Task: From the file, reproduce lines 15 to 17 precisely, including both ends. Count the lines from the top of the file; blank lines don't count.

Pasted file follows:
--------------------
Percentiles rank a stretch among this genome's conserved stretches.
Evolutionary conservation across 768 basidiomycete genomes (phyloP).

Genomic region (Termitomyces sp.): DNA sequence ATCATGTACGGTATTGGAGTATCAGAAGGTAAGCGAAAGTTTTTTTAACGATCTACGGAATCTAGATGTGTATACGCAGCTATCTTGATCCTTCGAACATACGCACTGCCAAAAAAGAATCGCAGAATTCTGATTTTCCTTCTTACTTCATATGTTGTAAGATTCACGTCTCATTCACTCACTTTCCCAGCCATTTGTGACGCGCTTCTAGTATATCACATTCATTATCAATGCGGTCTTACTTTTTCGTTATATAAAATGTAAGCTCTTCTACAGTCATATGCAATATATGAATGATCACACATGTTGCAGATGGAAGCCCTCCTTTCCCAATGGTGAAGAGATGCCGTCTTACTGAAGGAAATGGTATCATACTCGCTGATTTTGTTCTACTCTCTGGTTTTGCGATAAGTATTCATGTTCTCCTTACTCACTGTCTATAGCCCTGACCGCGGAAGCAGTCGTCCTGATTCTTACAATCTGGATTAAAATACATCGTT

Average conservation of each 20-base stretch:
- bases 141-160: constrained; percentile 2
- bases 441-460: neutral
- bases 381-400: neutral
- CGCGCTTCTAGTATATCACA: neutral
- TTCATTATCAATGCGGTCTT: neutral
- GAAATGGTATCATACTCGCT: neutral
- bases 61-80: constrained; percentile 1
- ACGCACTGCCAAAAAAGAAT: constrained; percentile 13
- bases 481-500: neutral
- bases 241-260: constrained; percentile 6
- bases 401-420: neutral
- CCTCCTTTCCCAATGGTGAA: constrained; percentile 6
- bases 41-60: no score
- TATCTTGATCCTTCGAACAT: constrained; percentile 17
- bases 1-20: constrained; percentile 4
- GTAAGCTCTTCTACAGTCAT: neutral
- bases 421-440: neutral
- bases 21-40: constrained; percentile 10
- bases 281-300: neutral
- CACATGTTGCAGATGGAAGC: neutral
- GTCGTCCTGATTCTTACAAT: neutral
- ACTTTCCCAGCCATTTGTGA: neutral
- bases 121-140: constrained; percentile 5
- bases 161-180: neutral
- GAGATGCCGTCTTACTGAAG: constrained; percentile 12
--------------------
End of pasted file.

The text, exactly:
- bases 401-420: neutral
- CCTCCTTTCCCAATGGTGAA: constrained; percentile 6
- bases 41-60: no score